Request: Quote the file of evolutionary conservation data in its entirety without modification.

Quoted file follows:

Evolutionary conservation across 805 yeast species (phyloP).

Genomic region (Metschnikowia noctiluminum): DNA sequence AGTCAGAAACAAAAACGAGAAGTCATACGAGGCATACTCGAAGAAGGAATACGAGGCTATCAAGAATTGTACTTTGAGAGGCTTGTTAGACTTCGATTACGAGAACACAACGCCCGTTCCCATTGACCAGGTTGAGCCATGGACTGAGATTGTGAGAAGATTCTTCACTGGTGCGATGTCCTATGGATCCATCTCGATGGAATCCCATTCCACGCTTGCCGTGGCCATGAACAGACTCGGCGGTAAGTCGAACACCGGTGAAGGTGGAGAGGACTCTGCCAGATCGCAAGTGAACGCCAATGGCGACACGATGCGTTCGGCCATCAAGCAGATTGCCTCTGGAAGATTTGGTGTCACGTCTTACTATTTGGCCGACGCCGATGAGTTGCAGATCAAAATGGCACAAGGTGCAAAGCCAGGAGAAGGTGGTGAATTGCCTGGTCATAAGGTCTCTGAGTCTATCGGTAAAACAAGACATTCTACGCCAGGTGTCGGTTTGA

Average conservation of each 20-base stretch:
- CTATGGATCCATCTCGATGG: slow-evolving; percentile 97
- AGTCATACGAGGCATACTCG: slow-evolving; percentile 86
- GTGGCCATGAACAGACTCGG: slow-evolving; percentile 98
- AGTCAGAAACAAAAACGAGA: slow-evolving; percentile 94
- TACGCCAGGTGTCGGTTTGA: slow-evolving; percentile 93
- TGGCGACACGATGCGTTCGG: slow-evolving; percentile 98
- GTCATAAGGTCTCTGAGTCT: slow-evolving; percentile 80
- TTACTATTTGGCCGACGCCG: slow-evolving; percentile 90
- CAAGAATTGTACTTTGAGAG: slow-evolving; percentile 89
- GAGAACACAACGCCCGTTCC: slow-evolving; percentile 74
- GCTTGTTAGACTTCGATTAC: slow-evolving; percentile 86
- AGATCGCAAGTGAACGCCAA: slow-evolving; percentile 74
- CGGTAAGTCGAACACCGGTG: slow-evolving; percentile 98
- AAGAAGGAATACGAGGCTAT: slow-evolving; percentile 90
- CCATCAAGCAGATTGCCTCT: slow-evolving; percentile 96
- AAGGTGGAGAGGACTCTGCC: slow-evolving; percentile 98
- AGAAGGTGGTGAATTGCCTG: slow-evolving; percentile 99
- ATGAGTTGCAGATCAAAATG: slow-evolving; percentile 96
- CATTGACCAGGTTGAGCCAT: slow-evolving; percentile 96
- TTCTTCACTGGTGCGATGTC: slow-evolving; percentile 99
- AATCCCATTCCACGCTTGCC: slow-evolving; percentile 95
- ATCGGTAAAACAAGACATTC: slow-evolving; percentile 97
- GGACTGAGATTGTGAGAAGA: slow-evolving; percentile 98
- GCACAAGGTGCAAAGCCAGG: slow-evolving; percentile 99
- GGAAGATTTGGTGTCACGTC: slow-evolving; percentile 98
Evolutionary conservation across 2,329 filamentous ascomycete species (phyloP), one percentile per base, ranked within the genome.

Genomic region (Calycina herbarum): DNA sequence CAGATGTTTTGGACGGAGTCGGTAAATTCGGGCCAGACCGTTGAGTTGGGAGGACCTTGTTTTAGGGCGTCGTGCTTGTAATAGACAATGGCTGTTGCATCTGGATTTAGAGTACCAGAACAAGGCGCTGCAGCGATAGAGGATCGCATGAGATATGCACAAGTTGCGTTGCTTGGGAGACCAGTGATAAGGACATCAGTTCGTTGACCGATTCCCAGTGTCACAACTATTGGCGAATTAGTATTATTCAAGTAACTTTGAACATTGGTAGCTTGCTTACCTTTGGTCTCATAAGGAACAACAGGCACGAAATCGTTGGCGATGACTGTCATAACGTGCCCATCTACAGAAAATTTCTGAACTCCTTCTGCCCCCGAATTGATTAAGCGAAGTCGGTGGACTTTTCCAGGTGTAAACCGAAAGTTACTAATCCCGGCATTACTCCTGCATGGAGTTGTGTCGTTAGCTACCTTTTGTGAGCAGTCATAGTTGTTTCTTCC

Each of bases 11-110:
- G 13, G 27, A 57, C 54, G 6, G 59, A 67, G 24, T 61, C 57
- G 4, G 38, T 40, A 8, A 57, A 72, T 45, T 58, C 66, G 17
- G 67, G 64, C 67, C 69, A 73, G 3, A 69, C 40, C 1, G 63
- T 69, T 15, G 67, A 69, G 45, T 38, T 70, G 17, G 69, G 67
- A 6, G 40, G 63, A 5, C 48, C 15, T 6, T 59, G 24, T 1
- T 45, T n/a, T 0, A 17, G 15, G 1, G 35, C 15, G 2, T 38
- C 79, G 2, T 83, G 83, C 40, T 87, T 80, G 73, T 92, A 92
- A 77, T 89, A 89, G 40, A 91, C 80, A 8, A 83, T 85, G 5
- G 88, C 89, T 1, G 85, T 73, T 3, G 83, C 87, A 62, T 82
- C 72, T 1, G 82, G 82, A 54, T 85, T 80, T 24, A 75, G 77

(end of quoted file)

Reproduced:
Evolutionary conservation across 805 yeast species (phyloP).

Genomic region (Metschnikowia noctiluminum): DNA sequence AGTCAGAAACAAAAACGAGAAGTCATACGAGGCATACTCGAAGAAGGAATACGAGGCTATCAAGAATTGTACTTTGAGAGGCTTGTTAGACTTCGATTACGAGAACACAACGCCCGTTCCCATTGACCAGGTTGAGCCATGGACTGAGATTGTGAGAAGATTCTTCACTGGTGCGATGTCCTATGGATCCATCTCGATGGAATCCCATTCCACGCTTGCCGTGGCCATGAACAGACTCGGCGGTAAGTCGAACACCGGTGAAGGTGGAGAGGACTCTGCCAGATCGCAAGTGAACGCCAATGGCGACACGATGCGTTCGGCCATCAAGCAGATTGCCTCTGGAAGATTTGGTGTCACGTCTTACTATTTGGCCGACGCCGATGAGTTGCAGATCAAAATGGCACAAGGTGCAAAGCCAGGAGAAGGTGGTGAATTGCCTGGTCATAAGGTCTCTGAGTCTATCGGTAAAACAAGACATTCTACGCCAGGTGTCGGTTTGA

Average conservation of each 20-base stretch:
- CTATGGATCCATCTCGATGG: slow-evolving; percentile 97
- AGTCATACGAGGCATACTCG: slow-evolving; percentile 86
- GTGGCCATGAACAGACTCGG: slow-evolving; percentile 98
- AGTCAGAAACAAAAACGAGA: slow-evolving; percentile 94
- TACGCCAGGTGTCGGTTTGA: slow-evolving; percentile 93
- TGGCGACACGATGCGTTCGG: slow-evolving; percentile 98
- GTCATAAGGTCTCTGAGTCT: slow-evolving; percentile 80
- TTACTATTTGGCCGACGCCG: slow-evolving; percentile 90
- CAAGAATTGTACTTTGAGAG: slow-evolving; percentile 89
- GAGAACACAACGCCCGTTCC: slow-evolving; percentile 74
- GCTTGTTAGACTTCGATTAC: slow-evolving; percentile 86
- AGATCGCAAGTGAACGCCAA: slow-evolving; percentile 74
- CGGTAAGTCGAACACCGGTG: slow-evolving; percentile 98
- AAGAAGGAATACGAGGCTAT: slow-evolving; percentile 90
- CCATCAAGCAGATTGCCTCT: slow-evolving; percentile 96
- AAGGTGGAGAGGACTCTGCC: slow-evolving; percentile 98
- AGAAGGTGGTGAATTGCCTG: slow-evolving; percentile 99
- ATGAGTTGCAGATCAAAATG: slow-evolving; percentile 96
- CATTGACCAGGTTGAGCCAT: slow-evolving; percentile 96
- TTCTTCACTGGTGCGATGTC: slow-evolving; percentile 99
- AATCCCATTCCACGCTTGCC: slow-evolving; percentile 95
- ATCGGTAAAACAAGACATTC: slow-evolving; percentile 97
- GGACTGAGATTGTGAGAAGA: slow-evolving; percentile 98
- GCACAAGGTGCAAAGCCAGG: slow-evolving; percentile 99
- GGAAGATTTGGTGTCACGTC: slow-evolving; percentile 98
Evolutionary conservation across 2,329 filamentous ascomycete species (phyloP), one percentile per base, ranked within the genome.

Genomic region (Calycina herbarum): DNA sequence CAGATGTTTTGGACGGAGTCGGTAAATTCGGGCCAGACCGTTGAGTTGGGAGGACCTTGTTTTAGGGCGTCGTGCTTGTAATAGACAATGGCTGTTGCATCTGGATTTAGAGTACCAGAACAAGGCGCTGCAGCGATAGAGGATCGCATGAGATATGCACAAGTTGCGTTGCTTGGGAGACCAGTGATAAGGACATCAGTTCGTTGACCGATTCCCAGTGTCACAACTATTGGCGAATTAGTATTATTCAAGTAACTTTGAACATTGGTAGCTTGCTTACCTTTGGTCTCATAAGGAACAACAGGCACGAAATCGTTGGCGATGACTGTCATAACGTGCCCATCTACAGAAAATTTCTGAACTCCTTCTGCCCCCGAATTGATTAAGCGAAGTCGGTGGACTTTTCCAGGTGTAAACCGAAAGTTACTAATCCCGGCATTACTCCTGCATGGAGTTGTGTCGTTAGCTACCTTTTGTGAGCAGTCATAGTTGTTTCTTCC

Each of bases 11-110:
- G 13, G 27, A 57, C 54, G 6, G 59, A 67, G 24, T 61, C 57
- G 4, G 38, T 40, A 8, A 57, A 72, T 45, T 58, C 66, G 17
- G 67, G 64, C 67, C 69, A 73, G 3, A 69, C 40, C 1, G 63
- T 69, T 15, G 67, A 69, G 45, T 38, T 70, G 17, G 69, G 67
- A 6, G 40, G 63, A 5, C 48, C 15, T 6, T 59, G 24, T 1
- T 45, T n/a, T 0, A 17, G 15, G 1, G 35, C 15, G 2, T 38
- C 79, G 2, T 83, G 83, C 40, T 87, T 80, G 73, T 92, A 92
- A 77, T 89, A 89, G 40, A 91, C 80, A 8, A 83, T 85, G 5
- G 88, C 89, T 1, G 85, T 73, T 3, G 83, C 87, A 62, T 82
- C 72, T 1, G 82, G 82, A 54, T 85, T 80, T 24, A 75, G 77